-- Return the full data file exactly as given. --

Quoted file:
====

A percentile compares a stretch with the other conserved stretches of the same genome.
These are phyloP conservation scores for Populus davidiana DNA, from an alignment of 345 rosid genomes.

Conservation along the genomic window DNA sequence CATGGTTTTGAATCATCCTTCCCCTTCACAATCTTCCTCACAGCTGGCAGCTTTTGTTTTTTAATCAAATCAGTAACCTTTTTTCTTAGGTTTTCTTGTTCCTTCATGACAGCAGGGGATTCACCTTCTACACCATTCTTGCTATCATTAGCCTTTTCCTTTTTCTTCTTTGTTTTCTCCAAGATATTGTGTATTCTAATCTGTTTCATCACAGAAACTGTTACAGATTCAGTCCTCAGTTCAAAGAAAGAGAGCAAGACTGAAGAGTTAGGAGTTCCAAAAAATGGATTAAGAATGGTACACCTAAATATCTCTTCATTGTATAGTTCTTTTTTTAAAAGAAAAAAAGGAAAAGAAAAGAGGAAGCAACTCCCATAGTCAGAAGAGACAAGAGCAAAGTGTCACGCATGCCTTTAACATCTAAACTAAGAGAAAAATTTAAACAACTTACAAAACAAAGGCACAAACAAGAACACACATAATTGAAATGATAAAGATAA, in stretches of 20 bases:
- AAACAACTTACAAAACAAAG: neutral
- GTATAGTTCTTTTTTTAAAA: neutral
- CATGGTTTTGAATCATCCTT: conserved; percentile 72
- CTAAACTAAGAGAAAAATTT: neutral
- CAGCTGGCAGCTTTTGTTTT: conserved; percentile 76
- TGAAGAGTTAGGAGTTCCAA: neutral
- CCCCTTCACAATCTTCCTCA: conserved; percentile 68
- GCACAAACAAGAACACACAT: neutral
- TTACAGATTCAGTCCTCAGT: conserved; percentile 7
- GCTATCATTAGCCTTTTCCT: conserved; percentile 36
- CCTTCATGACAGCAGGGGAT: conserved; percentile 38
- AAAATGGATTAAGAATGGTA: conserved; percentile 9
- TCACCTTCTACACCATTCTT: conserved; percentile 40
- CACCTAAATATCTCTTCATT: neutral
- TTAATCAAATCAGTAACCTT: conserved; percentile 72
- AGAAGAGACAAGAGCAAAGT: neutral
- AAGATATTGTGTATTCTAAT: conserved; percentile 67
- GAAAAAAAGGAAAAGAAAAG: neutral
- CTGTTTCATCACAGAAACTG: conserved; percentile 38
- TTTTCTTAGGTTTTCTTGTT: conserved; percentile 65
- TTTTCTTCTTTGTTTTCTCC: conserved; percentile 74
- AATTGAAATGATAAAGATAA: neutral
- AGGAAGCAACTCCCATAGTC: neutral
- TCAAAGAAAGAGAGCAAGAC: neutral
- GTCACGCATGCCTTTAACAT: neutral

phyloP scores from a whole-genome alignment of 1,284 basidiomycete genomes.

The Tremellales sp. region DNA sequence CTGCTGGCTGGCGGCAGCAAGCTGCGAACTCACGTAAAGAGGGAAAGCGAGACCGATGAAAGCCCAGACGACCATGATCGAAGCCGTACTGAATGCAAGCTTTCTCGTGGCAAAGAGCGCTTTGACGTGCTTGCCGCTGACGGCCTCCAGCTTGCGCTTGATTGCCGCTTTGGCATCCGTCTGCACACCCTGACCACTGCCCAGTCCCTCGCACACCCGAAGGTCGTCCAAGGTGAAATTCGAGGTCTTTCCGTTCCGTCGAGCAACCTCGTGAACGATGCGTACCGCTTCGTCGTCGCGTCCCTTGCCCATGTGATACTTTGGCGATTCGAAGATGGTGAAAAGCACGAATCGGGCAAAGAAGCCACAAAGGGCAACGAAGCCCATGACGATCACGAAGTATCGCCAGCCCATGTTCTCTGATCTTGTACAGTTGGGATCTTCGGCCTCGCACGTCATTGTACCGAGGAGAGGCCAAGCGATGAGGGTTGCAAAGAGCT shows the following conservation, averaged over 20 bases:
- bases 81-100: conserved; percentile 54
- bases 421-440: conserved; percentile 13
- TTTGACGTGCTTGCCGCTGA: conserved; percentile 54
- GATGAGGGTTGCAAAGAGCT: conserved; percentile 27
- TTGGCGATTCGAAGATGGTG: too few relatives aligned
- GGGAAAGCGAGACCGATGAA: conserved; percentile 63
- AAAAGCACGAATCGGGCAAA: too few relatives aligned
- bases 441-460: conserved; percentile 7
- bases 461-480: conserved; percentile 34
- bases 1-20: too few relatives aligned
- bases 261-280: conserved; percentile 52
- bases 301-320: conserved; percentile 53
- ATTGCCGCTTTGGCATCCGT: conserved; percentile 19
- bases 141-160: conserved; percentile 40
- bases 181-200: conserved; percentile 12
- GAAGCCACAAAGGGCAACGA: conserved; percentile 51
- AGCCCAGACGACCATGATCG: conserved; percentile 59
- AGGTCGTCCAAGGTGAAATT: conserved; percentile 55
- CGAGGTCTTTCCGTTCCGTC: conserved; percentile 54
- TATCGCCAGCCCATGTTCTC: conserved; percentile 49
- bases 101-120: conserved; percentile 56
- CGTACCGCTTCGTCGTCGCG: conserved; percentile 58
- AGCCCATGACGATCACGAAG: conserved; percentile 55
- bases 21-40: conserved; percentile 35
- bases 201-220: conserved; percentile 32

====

A percentile compares a stretch with the other conserved stretches of the same genome.
These are phyloP conservation scores for Populus davidiana DNA, from an alignment of 345 rosid genomes.

Conservation along the genomic window DNA sequence CATGGTTTTGAATCATCCTTCCCCTTCACAATCTTCCTCACAGCTGGCAGCTTTTGTTTTTTAATCAAATCAGTAACCTTTTTTCTTAGGTTTTCTTGTTCCTTCATGACAGCAGGGGATTCACCTTCTACACCATTCTTGCTATCATTAGCCTTTTCCTTTTTCTTCTTTGTTTTCTCCAAGATATTGTGTATTCTAATCTGTTTCATCACAGAAACTGTTACAGATTCAGTCCTCAGTTCAAAGAAAGAGAGCAAGACTGAAGAGTTAGGAGTTCCAAAAAATGGATTAAGAATGGTACACCTAAATATCTCTTCATTGTATAGTTCTTTTTTTAAAAGAAAAAAAGGAAAAGAAAAGAGGAAGCAACTCCCATAGTCAGAAGAGACAAGAGCAAAGTGTCACGCATGCCTTTAACATCTAAACTAAGAGAAAAATTTAAACAACTTACAAAACAAAGGCACAAACAAGAACACACATAATTGAAATGATAAAGATAA, in stretches of 20 bases:
- AAACAACTTACAAAACAAAG: neutral
- GTATAGTTCTTTTTTTAAAA: neutral
- CATGGTTTTGAATCATCCTT: conserved; percentile 72
- CTAAACTAAGAGAAAAATTT: neutral
- CAGCTGGCAGCTTTTGTTTT: conserved; percentile 76
- TGAAGAGTTAGGAGTTCCAA: neutral
- CCCCTTCACAATCTTCCTCA: conserved; percentile 68
- GCACAAACAAGAACACACAT: neutral
- TTACAGATTCAGTCCTCAGT: conserved; percentile 7
- GCTATCATTAGCCTTTTCCT: conserved; percentile 36
- CCTTCATGACAGCAGGGGAT: conserved; percentile 38
- AAAATGGATTAAGAATGGTA: conserved; percentile 9
- TCACCTTCTACACCATTCTT: conserved; percentile 40
- CACCTAAATATCTCTTCATT: neutral
- TTAATCAAATCAGTAACCTT: conserved; percentile 72
- AGAAGAGACAAGAGCAAAGT: neutral
- AAGATATTGTGTATTCTAAT: conserved; percentile 67
- GAAAAAAAGGAAAAGAAAAG: neutral
- CTGTTTCATCACAGAAACTG: conserved; percentile 38
- TTTTCTTAGGTTTTCTTGTT: conserved; percentile 65
- TTTTCTTCTTTGTTTTCTCC: conserved; percentile 74
- AATTGAAATGATAAAGATAA: neutral
- AGGAAGCAACTCCCATAGTC: neutral
- TCAAAGAAAGAGAGCAAGAC: neutral
- GTCACGCATGCCTTTAACAT: neutral

phyloP scores from a whole-genome alignment of 1,284 basidiomycete genomes.

The Tremellales sp. region DNA sequence CTGCTGGCTGGCGGCAGCAAGCTGCGAACTCACGTAAAGAGGGAAAGCGAGACCGATGAAAGCCCAGACGACCATGATCGAAGCCGTACTGAATGCAAGCTTTCTCGTGGCAAAGAGCGCTTTGACGTGCTTGCCGCTGACGGCCTCCAGCTTGCGCTTGATTGCCGCTTTGGCATCCGTCTGCACACCCTGACCACTGCCCAGTCCCTCGCACACCCGAAGGTCGTCCAAGGTGAAATTCGAGGTCTTTCCGTTCCGTCGAGCAACCTCGTGAACGATGCGTACCGCTTCGTCGTCGCGTCCCTTGCCCATGTGATACTTTGGCGATTCGAAGATGGTGAAAAGCACGAATCGGGCAAAGAAGCCACAAAGGGCAACGAAGCCCATGACGATCACGAAGTATCGCCAGCCCATGTTCTCTGATCTTGTACAGTTGGGATCTTCGGCCTCGCACGTCATTGTACCGAGGAGAGGCCAAGCGATGAGGGTTGCAAAGAGCT shows the following conservation, averaged over 20 bases:
- bases 81-100: conserved; percentile 54
- bases 421-440: conserved; percentile 13
- TTTGACGTGCTTGCCGCTGA: conserved; percentile 54
- GATGAGGGTTGCAAAGAGCT: conserved; percentile 27
- TTGGCGATTCGAAGATGGTG: too few relatives aligned
- GGGAAAGCGAGACCGATGAA: conserved; percentile 63
- AAAAGCACGAATCGGGCAAA: too few relatives aligned
- bases 441-460: conserved; percentile 7
- bases 461-480: conserved; percentile 34
- bases 1-20: too few relatives aligned
- bases 261-280: conserved; percentile 52
- bases 301-320: conserved; percentile 53
- ATTGCCGCTTTGGCATCCGT: conserved; percentile 19
- bases 141-160: conserved; percentile 40
- bases 181-200: conserved; percentile 12
- GAAGCCACAAAGGGCAACGA: conserved; percentile 51
- AGCCCAGACGACCATGATCG: conserved; percentile 59
- AGGTCGTCCAAGGTGAAATT: conserved; percentile 55
- CGAGGTCTTTCCGTTCCGTC: conserved; percentile 54
- TATCGCCAGCCCATGTTCTC: conserved; percentile 49
- bases 101-120: conserved; percentile 56
- CGTACCGCTTCGTCGTCGCG: conserved; percentile 58
- AGCCCATGACGATCACGAAG: conserved; percentile 55
- bases 21-40: conserved; percentile 35
- bases 201-220: conserved; percentile 32